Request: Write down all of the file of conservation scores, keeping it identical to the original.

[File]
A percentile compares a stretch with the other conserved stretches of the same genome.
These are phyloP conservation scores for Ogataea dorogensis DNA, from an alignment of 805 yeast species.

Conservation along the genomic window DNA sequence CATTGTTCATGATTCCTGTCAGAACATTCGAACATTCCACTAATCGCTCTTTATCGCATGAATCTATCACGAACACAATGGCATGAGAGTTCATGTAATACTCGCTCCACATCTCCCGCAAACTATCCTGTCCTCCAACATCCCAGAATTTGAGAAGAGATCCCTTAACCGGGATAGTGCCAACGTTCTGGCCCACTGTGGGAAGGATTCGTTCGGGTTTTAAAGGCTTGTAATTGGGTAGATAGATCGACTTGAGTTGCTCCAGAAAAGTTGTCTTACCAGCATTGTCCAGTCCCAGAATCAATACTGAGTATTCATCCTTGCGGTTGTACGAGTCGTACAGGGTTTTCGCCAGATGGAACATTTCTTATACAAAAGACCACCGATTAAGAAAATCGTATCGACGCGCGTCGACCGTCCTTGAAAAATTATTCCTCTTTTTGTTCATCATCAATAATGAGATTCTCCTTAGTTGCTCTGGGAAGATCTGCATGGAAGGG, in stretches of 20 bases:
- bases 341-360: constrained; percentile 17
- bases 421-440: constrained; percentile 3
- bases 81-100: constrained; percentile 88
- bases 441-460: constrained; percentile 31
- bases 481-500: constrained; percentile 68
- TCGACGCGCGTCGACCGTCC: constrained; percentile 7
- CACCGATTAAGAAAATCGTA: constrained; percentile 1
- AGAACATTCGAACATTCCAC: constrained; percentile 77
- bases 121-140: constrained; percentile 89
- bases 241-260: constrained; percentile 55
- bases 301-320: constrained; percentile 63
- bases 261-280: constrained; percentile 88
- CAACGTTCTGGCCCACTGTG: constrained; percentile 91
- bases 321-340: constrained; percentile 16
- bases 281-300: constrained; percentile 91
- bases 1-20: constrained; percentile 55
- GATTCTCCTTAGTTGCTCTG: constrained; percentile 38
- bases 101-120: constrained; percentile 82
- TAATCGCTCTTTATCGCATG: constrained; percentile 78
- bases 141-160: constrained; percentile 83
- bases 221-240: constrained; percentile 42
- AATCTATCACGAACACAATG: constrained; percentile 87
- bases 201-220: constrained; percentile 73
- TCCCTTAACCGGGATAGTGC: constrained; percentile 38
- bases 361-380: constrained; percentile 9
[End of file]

A percentile compares a stretch with the other conserved stretches of the same genome.
These are phyloP conservation scores for Ogataea dorogensis DNA, from an alignment of 805 yeast species.

Conservation along the genomic window DNA sequence CATTGTTCATGATTCCTGTCAGAACATTCGAACATTCCACTAATCGCTCTTTATCGCATGAATCTATCACGAACACAATGGCATGAGAGTTCATGTAATACTCGCTCCACATCTCCCGCAAACTATCCTGTCCTCCAACATCCCAGAATTTGAGAAGAGATCCCTTAACCGGGATAGTGCCAACGTTCTGGCCCACTGTGGGAAGGATTCGTTCGGGTTTTAAAGGCTTGTAATTGGGTAGATAGATCGACTTGAGTTGCTCCAGAAAAGTTGTCTTACCAGCATTGTCCAGTCCCAGAATCAATACTGAGTATTCATCCTTGCGGTTGTACGAGTCGTACAGGGTTTTCGCCAGATGGAACATTTCTTATACAAAAGACCACCGATTAAGAAAATCGTATCGACGCGCGTCGACCGTCCTTGAAAAATTATTCCTCTTTTTGTTCATCATCAATAATGAGATTCTCCTTAGTTGCTCTGGGAAGATCTGCATGGAAGGG, in stretches of 20 bases:
- bases 341-360: constrained; percentile 17
- bases 421-440: constrained; percentile 3
- bases 81-100: constrained; percentile 88
- bases 441-460: constrained; percentile 31
- bases 481-500: constrained; percentile 68
- TCGACGCGCGTCGACCGTCC: constrained; percentile 7
- CACCGATTAAGAAAATCGTA: constrained; percentile 1
- AGAACATTCGAACATTCCAC: constrained; percentile 77
- bases 121-140: constrained; percentile 89
- bases 241-260: constrained; percentile 55
- bases 301-320: constrained; percentile 63
- bases 261-280: constrained; percentile 88
- CAACGTTCTGGCCCACTGTG: constrained; percentile 91
- bases 321-340: constrained; percentile 16
- bases 281-300: constrained; percentile 91
- bases 1-20: constrained; percentile 55
- GATTCTCCTTAGTTGCTCTG: constrained; percentile 38
- bases 101-120: constrained; percentile 82
- TAATCGCTCTTTATCGCATG: constrained; percentile 78
- bases 141-160: constrained; percentile 83
- bases 221-240: constrained; percentile 42
- AATCTATCACGAACACAATG: constrained; percentile 87
- bases 201-220: constrained; percentile 73
- TCCCTTAACCGGGATAGTGC: constrained; percentile 38
- bases 361-380: constrained; percentile 9